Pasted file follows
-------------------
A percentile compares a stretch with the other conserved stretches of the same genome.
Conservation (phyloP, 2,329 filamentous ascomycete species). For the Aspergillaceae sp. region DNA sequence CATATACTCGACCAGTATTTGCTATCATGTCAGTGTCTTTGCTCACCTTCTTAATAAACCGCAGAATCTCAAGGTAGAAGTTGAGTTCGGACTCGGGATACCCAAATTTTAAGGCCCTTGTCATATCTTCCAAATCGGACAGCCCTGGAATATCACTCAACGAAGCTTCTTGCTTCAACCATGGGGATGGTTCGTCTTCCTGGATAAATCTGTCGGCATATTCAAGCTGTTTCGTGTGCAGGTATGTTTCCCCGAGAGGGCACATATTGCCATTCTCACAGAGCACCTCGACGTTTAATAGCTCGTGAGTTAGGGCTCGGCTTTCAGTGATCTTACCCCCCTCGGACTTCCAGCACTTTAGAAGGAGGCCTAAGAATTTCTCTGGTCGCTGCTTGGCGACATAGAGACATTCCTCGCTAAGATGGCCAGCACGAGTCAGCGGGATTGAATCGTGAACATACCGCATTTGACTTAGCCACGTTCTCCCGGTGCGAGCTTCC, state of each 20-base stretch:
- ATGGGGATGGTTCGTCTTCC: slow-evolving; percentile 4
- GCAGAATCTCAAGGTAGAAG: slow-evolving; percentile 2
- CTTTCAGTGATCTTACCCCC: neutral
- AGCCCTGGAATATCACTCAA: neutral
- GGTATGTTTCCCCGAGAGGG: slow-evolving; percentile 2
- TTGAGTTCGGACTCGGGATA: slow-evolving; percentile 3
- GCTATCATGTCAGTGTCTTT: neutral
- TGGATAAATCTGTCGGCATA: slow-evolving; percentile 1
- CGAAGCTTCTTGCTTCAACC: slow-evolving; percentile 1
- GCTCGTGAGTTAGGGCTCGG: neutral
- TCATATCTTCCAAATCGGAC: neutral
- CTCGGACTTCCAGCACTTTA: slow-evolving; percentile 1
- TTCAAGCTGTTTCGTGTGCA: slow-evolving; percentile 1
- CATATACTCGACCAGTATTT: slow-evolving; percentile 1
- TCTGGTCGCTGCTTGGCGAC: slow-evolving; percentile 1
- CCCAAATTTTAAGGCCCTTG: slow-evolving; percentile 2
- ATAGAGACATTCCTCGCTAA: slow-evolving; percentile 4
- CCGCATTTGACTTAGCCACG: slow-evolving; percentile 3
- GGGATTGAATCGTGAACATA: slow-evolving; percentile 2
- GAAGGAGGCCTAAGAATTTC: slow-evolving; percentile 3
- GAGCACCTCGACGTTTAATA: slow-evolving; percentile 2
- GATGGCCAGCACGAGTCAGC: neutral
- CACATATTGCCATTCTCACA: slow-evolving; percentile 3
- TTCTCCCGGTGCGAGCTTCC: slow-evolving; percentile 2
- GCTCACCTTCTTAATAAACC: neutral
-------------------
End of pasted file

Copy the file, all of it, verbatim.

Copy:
A percentile compares a stretch with the other conserved stretches of the same genome.
Conservation (phyloP, 2,329 filamentous ascomycete species). For the Aspergillaceae sp. region DNA sequence CATATACTCGACCAGTATTTGCTATCATGTCAGTGTCTTTGCTCACCTTCTTAATAAACCGCAGAATCTCAAGGTAGAAGTTGAGTTCGGACTCGGGATACCCAAATTTTAAGGCCCTTGTCATATCTTCCAAATCGGACAGCCCTGGAATATCACTCAACGAAGCTTCTTGCTTCAACCATGGGGATGGTTCGTCTTCCTGGATAAATCTGTCGGCATATTCAAGCTGTTTCGTGTGCAGGTATGTTTCCCCGAGAGGGCACATATTGCCATTCTCACAGAGCACCTCGACGTTTAATAGCTCGTGAGTTAGGGCTCGGCTTTCAGTGATCTTACCCCCCTCGGACTTCCAGCACTTTAGAAGGAGGCCTAAGAATTTCTCTGGTCGCTGCTTGGCGACATAGAGACATTCCTCGCTAAGATGGCCAGCACGAGTCAGCGGGATTGAATCGTGAACATACCGCATTTGACTTAGCCACGTTCTCCCGGTGCGAGCTTCC, state of each 20-base stretch:
- ATGGGGATGGTTCGTCTTCC: slow-evolving; percentile 4
- GCAGAATCTCAAGGTAGAAG: slow-evolving; percentile 2
- CTTTCAGTGATCTTACCCCC: neutral
- AGCCCTGGAATATCACTCAA: neutral
- GGTATGTTTCCCCGAGAGGG: slow-evolving; percentile 2
- TTGAGTTCGGACTCGGGATA: slow-evolving; percentile 3
- GCTATCATGTCAGTGTCTTT: neutral
- TGGATAAATCTGTCGGCATA: slow-evolving; percentile 1
- CGAAGCTTCTTGCTTCAACC: slow-evolving; percentile 1
- GCTCGTGAGTTAGGGCTCGG: neutral
- TCATATCTTCCAAATCGGAC: neutral
- CTCGGACTTCCAGCACTTTA: slow-evolving; percentile 1
- TTCAAGCTGTTTCGTGTGCA: slow-evolving; percentile 1
- CATATACTCGACCAGTATTT: slow-evolving; percentile 1
- TCTGGTCGCTGCTTGGCGAC: slow-evolving; percentile 1
- CCCAAATTTTAAGGCCCTTG: slow-evolving; percentile 2
- ATAGAGACATTCCTCGCTAA: slow-evolving; percentile 4
- CCGCATTTGACTTAGCCACG: slow-evolving; percentile 3
- GGGATTGAATCGTGAACATA: slow-evolving; percentile 2
- GAAGGAGGCCTAAGAATTTC: slow-evolving; percentile 3
- GAGCACCTCGACGTTTAATA: slow-evolving; percentile 2
- GATGGCCAGCACGAGTCAGC: neutral
- CACATATTGCCATTCTCACA: slow-evolving; percentile 3
- TTCTCCCGGTGCGAGCTTCC: slow-evolving; percentile 2
- GCTCACCTTCTTAATAAACC: neutral